In the Great God's Hair, by F. W. Bain, , at sacred-texts.com
Then said Indra: O lady of swelling bosom and lofty soul, though thy husband has found in thee a jewel through no merit of his own, still thou canst not deny that he is a scorner of the gods, and therefore doomed to bring himself and thee also into disaster arising from their anger.
Then Wanawallarí rose up and stood before him. And she crossed her hands over her bosom, and lowered her long dark lashes over her eyes. And she said: Brahman, now I am a wife, and it may be shall soon be a mother, and many things I know now that yesterday were unknown to me. And now, let me ask thee a question. If I should have a son, and if, when he grew to be a man, in a moment of forgetfulness and anger due to evil fortune he should curse me as the author of his
misery: tell me, what would be my duty? Should I abandon and forsake him; or should I not rather forgive and condone his offence, considering it rather as the outcome of a moment of passion than the deliberate act of a hardened ill-doer?
And she raised her lashes, and looked at him with clear irrefutable eyes that penetrated his soul, and waited for him to reply. And Indra was abashed before her, and could not meet her glance. And he struck his hands together, and exclaimed: O woman and wife, subtle-witted and silver-tongued, whose incomparable beauty is rendered irresistible by the soft love-light in thy young bride's eyes, I am conquered by thee, and thy husband is blest in thee: and well is it said, that a virtuous woman is higher than the gods. Know, that I came to punish thy husband, but thou hast redeemed him, and stood between him and the wrath of heaven. Take thy husband and lead him into the good path, which is thy own, and save him, if thou canst, from thy father's vengeance, as now from mine.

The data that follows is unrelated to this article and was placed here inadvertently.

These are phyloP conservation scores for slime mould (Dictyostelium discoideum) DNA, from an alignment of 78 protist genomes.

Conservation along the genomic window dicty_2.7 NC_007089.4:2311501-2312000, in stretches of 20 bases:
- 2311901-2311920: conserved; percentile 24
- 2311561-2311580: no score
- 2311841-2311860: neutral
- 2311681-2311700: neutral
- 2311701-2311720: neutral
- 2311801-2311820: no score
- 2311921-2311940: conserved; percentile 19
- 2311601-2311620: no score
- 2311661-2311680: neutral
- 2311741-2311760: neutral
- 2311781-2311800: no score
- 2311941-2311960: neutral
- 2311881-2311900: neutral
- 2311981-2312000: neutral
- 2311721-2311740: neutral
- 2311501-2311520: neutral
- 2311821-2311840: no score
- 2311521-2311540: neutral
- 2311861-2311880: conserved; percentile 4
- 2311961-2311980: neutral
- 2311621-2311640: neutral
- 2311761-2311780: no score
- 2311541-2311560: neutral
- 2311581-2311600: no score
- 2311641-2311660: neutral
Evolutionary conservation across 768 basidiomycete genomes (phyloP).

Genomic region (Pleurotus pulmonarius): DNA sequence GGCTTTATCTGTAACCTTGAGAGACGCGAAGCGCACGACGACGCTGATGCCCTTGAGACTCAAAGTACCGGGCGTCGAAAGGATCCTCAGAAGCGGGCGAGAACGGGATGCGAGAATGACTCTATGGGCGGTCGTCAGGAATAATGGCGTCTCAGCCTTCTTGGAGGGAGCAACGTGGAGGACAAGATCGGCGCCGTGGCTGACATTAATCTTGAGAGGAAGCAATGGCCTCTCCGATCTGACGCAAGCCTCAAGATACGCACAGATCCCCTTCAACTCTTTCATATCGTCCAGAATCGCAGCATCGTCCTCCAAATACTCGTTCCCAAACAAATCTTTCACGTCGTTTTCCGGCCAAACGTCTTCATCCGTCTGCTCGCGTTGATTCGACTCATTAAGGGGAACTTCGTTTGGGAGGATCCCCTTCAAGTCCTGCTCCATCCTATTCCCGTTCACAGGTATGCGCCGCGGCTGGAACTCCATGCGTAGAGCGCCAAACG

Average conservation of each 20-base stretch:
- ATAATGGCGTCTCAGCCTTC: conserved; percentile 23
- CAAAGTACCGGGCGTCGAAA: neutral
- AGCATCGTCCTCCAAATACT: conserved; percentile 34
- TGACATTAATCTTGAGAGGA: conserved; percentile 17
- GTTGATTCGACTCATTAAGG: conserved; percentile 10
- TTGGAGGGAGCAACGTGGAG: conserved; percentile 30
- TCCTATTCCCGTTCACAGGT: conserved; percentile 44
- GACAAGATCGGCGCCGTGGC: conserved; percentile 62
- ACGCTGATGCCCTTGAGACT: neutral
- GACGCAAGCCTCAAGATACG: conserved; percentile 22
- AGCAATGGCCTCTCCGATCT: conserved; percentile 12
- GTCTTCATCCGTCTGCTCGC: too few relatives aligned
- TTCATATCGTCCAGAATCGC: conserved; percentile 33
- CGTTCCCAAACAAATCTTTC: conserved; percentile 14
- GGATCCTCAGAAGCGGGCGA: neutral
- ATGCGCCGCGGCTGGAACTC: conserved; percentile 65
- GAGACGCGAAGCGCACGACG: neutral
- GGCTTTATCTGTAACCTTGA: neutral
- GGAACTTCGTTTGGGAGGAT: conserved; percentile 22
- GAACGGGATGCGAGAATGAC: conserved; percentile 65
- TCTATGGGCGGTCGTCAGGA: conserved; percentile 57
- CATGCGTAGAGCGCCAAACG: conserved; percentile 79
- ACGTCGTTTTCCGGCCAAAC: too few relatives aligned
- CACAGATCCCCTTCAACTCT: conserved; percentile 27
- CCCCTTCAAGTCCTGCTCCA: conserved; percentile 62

And instantly he vanished from before her eyes, and flew up into the sky. And Water-lily saw him go: and she looked after him with triumph in her almond eyes, and laughter on her vermilion
lips. But Wanawallarí started, when she saw that illusive Brahman disappear. And she drew her breath, and stood, like a startled fawn, with wondering eyes and moving breast, while the colour came and went upon her cheek. And then she said to herself: It was as I thought, and that old Brahman was some deity, descending in a mortal form to try me. For his eyelids never moved z, and his body cast no shadow, and he knew all that had occurred to us as no mortal could have known it. But now, let me remember his words, and stand, if I can, between my husband and my father's anger. And as she spoke, she looked, and saw her husband coming quickly towards her along the street.
64:z A peculiarity of gods, denoted by fixed epithets: as animisha, stabdha-lochana, one 'whose eyes are fixed,' 'who does not wink.'